Your property is completely paid for. Whatever financial hardships, job loss, or other issues you could face in the future will not have the power to force you to move. You’ll never have to worry about making another mortgage payment as long as you own this property.

While it’s difficult to imagine that there would be any drawbacks to being an all-cash buyer, here are a few things to keep in mind.  

Cons:

Reduced liquidity

If you bought your property outright and were ever in a situation where you needed to free up some cash, you’d be more likely to need a home equity loan. Home equity loans tend to have higher interest rates than traditional mortgages. Also, you would need to pay the closing fees you’d avoided earlier by paying cash. While this is a hypothetical situation, it’s not an uncommon turn of events with all cash buyers.

Missing out on tax deductions

One of the best advantages of having a mortgage is being able to deduct the mortgage interest on your taxes, but homeowners who pay all cash wouldn’t be able to benefit from this deduction.

Reduced investment capability

If you were to pay all cash for your property, your ability to buy an investment property or properties would be severely curtailed. If you can’t reap the benefits of passive income or grow your finances, that’s a pretty substantial sacrifice.

What is an Accredited Investor?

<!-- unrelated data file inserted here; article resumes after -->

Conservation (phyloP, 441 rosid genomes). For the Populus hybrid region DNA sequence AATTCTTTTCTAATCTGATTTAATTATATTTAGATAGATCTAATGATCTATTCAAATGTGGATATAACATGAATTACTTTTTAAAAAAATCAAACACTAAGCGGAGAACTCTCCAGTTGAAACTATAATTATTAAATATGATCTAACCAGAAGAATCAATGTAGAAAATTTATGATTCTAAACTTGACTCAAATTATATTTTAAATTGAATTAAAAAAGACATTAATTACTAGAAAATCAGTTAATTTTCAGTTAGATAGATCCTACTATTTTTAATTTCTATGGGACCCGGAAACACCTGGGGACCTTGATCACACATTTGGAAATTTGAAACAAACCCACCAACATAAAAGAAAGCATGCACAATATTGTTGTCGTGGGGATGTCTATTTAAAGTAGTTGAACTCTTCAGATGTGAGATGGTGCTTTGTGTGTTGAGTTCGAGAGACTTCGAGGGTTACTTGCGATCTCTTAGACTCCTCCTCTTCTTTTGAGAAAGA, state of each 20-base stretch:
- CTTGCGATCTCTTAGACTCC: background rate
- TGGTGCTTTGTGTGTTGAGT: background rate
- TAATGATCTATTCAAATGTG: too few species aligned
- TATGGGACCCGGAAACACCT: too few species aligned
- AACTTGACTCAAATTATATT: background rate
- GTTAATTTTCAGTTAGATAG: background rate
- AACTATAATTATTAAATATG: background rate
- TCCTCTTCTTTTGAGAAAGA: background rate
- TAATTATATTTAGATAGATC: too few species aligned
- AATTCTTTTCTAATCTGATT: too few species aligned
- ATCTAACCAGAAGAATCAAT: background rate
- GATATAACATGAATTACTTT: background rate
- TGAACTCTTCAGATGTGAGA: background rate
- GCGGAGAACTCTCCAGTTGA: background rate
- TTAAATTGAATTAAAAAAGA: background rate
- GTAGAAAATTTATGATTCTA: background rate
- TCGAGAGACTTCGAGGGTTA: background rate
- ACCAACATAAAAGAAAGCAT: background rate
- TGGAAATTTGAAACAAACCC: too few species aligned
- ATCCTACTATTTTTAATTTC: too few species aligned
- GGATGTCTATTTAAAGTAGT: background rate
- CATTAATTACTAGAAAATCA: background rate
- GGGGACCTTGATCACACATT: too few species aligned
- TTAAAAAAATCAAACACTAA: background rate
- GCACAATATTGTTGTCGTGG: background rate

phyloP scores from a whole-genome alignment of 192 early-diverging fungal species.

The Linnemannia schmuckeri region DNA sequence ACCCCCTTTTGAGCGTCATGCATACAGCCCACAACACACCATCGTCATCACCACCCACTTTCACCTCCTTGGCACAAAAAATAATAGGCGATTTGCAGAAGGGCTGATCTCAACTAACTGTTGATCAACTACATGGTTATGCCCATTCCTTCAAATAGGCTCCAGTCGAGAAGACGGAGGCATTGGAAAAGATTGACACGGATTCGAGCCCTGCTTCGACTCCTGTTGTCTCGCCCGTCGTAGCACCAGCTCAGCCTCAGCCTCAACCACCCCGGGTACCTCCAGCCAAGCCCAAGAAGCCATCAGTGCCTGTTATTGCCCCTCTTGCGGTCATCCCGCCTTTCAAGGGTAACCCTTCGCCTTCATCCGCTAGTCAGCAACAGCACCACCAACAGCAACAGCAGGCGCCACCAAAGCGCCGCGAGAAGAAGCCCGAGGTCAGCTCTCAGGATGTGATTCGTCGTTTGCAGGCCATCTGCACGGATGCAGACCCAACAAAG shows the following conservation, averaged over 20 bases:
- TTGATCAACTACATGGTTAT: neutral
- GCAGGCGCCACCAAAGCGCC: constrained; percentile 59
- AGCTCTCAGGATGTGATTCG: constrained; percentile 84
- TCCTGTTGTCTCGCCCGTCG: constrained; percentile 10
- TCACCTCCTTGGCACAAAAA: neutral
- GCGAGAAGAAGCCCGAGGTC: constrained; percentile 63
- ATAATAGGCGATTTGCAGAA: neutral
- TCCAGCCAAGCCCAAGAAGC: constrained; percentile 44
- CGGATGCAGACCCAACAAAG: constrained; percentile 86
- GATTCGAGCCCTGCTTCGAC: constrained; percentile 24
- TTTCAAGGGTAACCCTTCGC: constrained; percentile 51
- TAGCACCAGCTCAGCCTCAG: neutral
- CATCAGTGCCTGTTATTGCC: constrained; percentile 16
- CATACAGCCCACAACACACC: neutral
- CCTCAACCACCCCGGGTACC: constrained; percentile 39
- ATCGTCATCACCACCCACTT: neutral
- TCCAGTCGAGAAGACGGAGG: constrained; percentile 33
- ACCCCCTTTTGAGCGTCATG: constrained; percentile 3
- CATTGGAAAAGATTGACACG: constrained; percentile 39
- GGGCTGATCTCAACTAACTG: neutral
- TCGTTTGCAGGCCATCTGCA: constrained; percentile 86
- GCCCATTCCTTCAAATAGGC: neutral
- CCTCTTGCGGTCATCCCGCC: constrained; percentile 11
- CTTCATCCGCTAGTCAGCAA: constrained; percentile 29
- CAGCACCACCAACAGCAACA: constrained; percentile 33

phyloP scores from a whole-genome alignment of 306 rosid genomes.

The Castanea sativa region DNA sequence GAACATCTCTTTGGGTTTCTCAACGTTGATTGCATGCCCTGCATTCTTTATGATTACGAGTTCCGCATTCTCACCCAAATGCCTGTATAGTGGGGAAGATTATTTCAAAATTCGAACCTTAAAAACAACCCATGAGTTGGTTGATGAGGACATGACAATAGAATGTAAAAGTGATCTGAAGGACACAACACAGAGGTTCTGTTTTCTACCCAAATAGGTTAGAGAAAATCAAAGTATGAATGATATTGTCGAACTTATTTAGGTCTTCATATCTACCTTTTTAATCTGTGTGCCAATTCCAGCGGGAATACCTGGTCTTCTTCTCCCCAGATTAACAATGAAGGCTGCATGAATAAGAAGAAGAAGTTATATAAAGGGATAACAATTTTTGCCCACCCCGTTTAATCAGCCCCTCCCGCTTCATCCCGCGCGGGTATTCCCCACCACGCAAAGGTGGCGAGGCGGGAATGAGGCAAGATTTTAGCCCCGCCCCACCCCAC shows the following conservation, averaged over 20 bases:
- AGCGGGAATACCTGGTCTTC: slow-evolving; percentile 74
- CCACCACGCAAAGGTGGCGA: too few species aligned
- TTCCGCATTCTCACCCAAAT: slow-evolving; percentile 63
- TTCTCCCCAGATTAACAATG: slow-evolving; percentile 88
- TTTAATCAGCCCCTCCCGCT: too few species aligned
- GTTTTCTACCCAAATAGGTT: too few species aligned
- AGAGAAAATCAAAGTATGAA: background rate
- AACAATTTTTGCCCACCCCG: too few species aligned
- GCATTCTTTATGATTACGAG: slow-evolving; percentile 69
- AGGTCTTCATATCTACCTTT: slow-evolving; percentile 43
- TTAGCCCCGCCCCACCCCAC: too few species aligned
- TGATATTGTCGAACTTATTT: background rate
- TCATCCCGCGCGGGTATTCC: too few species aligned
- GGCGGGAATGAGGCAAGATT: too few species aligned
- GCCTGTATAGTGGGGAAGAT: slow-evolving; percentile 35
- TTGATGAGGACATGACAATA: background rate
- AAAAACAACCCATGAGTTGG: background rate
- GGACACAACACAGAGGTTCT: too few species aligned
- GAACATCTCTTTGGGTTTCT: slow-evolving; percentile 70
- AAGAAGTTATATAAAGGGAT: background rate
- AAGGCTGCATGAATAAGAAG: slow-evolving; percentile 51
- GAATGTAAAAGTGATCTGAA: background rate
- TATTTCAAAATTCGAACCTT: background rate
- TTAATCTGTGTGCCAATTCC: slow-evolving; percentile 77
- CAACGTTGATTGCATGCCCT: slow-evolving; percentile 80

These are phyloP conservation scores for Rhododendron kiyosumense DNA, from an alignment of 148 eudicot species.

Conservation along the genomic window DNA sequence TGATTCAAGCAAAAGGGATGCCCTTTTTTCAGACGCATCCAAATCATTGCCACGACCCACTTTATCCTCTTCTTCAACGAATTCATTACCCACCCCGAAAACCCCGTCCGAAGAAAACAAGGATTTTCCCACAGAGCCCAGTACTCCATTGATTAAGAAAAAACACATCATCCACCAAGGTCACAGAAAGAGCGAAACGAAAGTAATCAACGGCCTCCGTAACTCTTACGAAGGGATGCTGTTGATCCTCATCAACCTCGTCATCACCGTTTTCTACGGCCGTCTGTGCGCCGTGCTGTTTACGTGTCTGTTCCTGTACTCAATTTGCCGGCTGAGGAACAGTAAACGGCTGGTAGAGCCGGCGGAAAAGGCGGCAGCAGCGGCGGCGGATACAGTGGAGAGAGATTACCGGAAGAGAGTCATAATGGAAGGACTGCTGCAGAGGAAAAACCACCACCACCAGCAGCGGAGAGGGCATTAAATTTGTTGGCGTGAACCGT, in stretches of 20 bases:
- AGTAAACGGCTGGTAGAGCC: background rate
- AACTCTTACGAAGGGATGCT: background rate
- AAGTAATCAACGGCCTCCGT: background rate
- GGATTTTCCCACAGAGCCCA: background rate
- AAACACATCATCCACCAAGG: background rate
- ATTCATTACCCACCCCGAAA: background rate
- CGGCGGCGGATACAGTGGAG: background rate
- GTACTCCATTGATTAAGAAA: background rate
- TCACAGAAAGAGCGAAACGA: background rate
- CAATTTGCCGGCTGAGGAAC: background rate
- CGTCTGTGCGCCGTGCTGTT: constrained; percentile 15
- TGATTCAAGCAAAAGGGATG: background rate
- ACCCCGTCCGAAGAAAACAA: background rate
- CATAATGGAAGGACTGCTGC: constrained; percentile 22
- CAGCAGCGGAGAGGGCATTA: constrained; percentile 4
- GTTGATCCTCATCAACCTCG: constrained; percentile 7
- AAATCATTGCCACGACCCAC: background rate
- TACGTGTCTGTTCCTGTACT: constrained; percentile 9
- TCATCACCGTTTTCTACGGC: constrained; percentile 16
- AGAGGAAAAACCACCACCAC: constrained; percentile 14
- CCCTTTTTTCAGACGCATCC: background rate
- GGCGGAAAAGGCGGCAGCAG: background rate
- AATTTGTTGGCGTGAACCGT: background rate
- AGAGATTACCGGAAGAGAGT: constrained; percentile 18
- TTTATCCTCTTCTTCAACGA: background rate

An accredited investor is a person or entity who has been deemed capable of taking on the increased risks associated with certain investment offerings. Accredited investors have the best choices when it comes to investment options beyond exchange-listed securities. At MC Companies, we choose to work solely with accredited investors. 


What Are the Requirements?

To qualify as an accredited investor, a person must meet one of two tests:

1. Have an annual income of at least $200,000 (or $300,000 for joint income with a spouse) for the last two years with the expectation of earning the same or higher income in the current year; or

2. Have a net worth exceeding $1 million, either individually or jointly with their spouse. (The value of your primary residence can’t be included when calculating net worth)

In this segment Ken chats about his investors: ow MC Companies qualifies them, why as a company they choose to only work with accredited people, and how MC Company is different than other companies when raising money and investing. 

Click here to listen.

Active vs. Passive Investing: Which is More Profitable?

There are as many ways to invest your money as there are ways to spend it. Having said that, most investment strategies can be classified in either two ways: active investing and passive investing. Each strategy has its advantages and disadvantages, but one has a stronger track record for return on investment. But first, let’s break down each one.